Dental hygienists, don’t ever let a bad day keep you down

RECENTLY, I HAD ONE OF MY WORST DENTAL HYGIENE WORK DAYS EVER. I have been a dental hygienist for the past 12 years, so I feel like that is saying a lot. And of course, I didn’t even see it coming. We all have our good and bad days in dental hygiene, but this nightmarish day was definitely an experience I won’t be forgetting anytime soon. It made me like I was drowning in a sea of patients and I had no clue what to do to keep my head above water.
My schedule was jam-packed from the start, and our only dental assistant went home sick after her first patient micro motor. This meant we all had to pitch in to help the dentist with cleaning rooms and processing instruments for the remainder of the day. I wasn’t even feeling up to the challenge, but I knew the team needed me.
The morning was filled with one difficult patient after another, from heavy stain to tenacious calculus buildup. I felt like very few of these patients were being receptive to any of my suggestions concerning their oral hygiene. (Then, interestingly enough, I did have a new patient that was extremely receptive to my recommendation, and as a result had a lot of questions concerning her gum health and home-care instructions.) I felt like I was treading rough water and getting nowhere fast Dental Chair.
As the day progressed, I was getting further and further behind on my schedule. In the back of my mind, I kept thinking, “How could I possibly end up with such a horrific schedule?” For the most part, I schedule my own patients, so in a way I must have set myself up for disaster. Trying to keep a positive outlook, I was really hoping that the afternoon would turn around. Usually when I have a rough morning, the rest of the day seems to go much smoother.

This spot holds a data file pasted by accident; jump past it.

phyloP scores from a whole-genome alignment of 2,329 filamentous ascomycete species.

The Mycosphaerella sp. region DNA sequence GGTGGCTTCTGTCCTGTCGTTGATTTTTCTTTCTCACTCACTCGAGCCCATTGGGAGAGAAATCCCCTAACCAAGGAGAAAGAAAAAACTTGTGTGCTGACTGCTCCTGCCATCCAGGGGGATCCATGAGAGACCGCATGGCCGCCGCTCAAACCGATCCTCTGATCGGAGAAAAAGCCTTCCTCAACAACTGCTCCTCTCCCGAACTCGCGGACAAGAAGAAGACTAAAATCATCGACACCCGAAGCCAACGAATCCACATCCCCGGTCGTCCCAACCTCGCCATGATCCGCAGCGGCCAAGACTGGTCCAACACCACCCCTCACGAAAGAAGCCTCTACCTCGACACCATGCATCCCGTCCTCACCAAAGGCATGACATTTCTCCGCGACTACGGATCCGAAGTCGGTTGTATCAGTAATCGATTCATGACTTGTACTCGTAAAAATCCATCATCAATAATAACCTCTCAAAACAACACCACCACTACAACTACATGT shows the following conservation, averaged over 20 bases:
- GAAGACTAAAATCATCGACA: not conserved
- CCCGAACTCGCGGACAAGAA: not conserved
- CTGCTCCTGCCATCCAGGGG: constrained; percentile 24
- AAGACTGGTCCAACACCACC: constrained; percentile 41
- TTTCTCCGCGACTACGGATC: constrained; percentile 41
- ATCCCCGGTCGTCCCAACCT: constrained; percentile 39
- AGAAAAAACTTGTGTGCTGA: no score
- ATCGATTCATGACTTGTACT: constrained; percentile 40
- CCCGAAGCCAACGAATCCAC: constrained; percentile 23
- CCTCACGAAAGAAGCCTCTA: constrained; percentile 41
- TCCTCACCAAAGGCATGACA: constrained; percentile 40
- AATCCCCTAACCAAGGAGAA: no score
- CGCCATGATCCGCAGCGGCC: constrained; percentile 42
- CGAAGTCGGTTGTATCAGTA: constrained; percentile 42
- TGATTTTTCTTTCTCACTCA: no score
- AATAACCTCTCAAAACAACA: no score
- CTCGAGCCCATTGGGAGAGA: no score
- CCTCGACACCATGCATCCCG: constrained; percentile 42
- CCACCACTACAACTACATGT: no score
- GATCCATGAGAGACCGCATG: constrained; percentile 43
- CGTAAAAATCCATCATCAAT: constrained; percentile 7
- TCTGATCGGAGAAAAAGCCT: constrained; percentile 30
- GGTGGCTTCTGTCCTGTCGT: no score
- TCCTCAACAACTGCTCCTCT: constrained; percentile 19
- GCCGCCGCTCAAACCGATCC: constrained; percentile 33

My situation did not get any better after lunch micro motors australia. I had an adult patient with a full set of braces who didn’t want to stop texting, even after I told her that I needed her to put her phone down. Then, my next patient was her 5-year-old daughter who decided that she didn’t want to get her teeth cleaned because “it was no fun.” The girl’s mother said that said it wasn’t a big deal, because she only had “baby teeth.” I proceeded to explain why baby teeth are important. The mother seemed receptive to my explanation, but I failed to get the girl to cooperate with any part of the treatment. I felt totally defeated.
At the point, my muscles were really starting to tense up, and I was wondering how I was going to make it through the rest of that day. Usually I can find a few minutes to do some quick stretches, but unfortunately there was no time to spare as I was still behind on my schedule. I literally forced myself to keep going through the pain, which is something I don’t recommend to any hygienist.
My last patient that day was a 12-year-old girl who looked like she had not brushed for a month. As I was trying to give her oral hygiene instructions, I could tell that she was not even listening. For a moment, in my exhaustion, I wondered if the effort on my part was even worth it. It was the classic dilemma of the hygienist caring more for the patient’s mouth than the person in the chair. But of course, I persevered on and changed my approach hoping that I got through to her on some level.
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